What is Collaborative Family Law?
Collaborative family law is a process where everyone agrees to work together (to collaborate) to create acceptable solutions that work well for both parties, and without going to court. In the collaborative approach:
- Both parties agree to stay out of court
- The emphasis is on creating solutions that address the values and goals of both parties and their children
- The sole objective is to reach an efficient, fair, comprehensive settlement of all issues.
Creates positive solutions
Divorce doesn't have to be adversarial.
No court appearance required
Resolves disputes without court
Respects all participants
And creates a positive outcome
Frequently Asked Questions
Most of the lawyers in this group are also highly skilled and trained mediators. However, mediation still holds the threat of court action over the participants, and all of the expense, while the collaborative process involves commitment to create a solution without going to court.
In the early 1990s in the United States, there was a growing dissatisfaction with the obvious shortcomings of adversarial litigation (court action) as a way of helping families resolve their disputes. A senior family lawyer practicing in Minneapolis was inspired to formulate a new paradigm called collaborative law.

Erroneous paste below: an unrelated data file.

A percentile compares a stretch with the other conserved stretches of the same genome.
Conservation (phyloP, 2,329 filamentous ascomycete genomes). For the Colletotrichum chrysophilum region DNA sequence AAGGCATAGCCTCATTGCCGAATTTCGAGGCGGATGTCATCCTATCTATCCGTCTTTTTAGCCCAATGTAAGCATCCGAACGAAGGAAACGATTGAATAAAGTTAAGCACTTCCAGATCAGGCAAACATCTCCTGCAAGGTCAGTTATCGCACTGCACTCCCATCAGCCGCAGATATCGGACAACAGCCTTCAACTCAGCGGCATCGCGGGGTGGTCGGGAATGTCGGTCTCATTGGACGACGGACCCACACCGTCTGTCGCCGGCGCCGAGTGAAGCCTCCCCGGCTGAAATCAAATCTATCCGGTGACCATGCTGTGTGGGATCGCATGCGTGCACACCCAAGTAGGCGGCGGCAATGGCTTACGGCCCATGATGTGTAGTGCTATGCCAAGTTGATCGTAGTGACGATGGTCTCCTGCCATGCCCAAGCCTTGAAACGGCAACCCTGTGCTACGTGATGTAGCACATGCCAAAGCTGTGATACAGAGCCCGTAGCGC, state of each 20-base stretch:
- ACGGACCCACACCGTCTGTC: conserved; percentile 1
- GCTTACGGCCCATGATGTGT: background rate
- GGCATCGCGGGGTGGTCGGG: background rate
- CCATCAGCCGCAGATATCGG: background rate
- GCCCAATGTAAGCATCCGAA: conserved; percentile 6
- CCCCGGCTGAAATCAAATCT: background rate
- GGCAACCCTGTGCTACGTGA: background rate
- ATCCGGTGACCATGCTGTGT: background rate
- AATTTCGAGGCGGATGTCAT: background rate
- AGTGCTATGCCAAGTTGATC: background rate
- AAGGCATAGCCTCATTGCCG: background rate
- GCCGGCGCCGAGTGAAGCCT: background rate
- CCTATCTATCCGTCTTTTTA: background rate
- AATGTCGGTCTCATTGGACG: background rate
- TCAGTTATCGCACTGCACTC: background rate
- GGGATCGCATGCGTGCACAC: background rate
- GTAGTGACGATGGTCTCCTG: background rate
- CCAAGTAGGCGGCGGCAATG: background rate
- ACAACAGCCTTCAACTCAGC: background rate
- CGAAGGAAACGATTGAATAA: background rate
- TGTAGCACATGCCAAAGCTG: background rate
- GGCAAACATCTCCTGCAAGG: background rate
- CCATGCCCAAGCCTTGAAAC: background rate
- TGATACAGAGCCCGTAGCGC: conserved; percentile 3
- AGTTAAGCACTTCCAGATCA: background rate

Collaborative family law has now reached Canada, and a group of individual lawyers in the Okanagan is committed to this new concept.
You may start the Collaborative Process by contacting any of the professionals who will explain how the Process works and assist you in building your team of two Collaborative lawyers, one or two Divorce coaches, and a child specialist and financial specialist as required.
A divorce coach is a mental health professional (such as a psychologist, clinical counsellor, social worker or psychiatrist) who has completed collaborative training. A divorce coach has expertise in family systems, couples in conflict, child psychology and the impact of legal processes in separation. A divorce coach assists the parties and other collaborative team members (especially the parties’ lawyers).
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We are a group of independent lawyers and helping professionals who, although not in partnership, work together in cases that are suitable for the collaborative process and without going to court.
Leneigh is interested in alternate dispute resolution and has completed training in mediation and in the collaborative practice approach. She strives to assist her clients in coming up with creative and cost effective solutions outside of Court if possible. She is prepared to assist clients in all realms of their family law issues whether it be through negotiation, collaboration, drafting of all types of agreements and a full range of litigation services.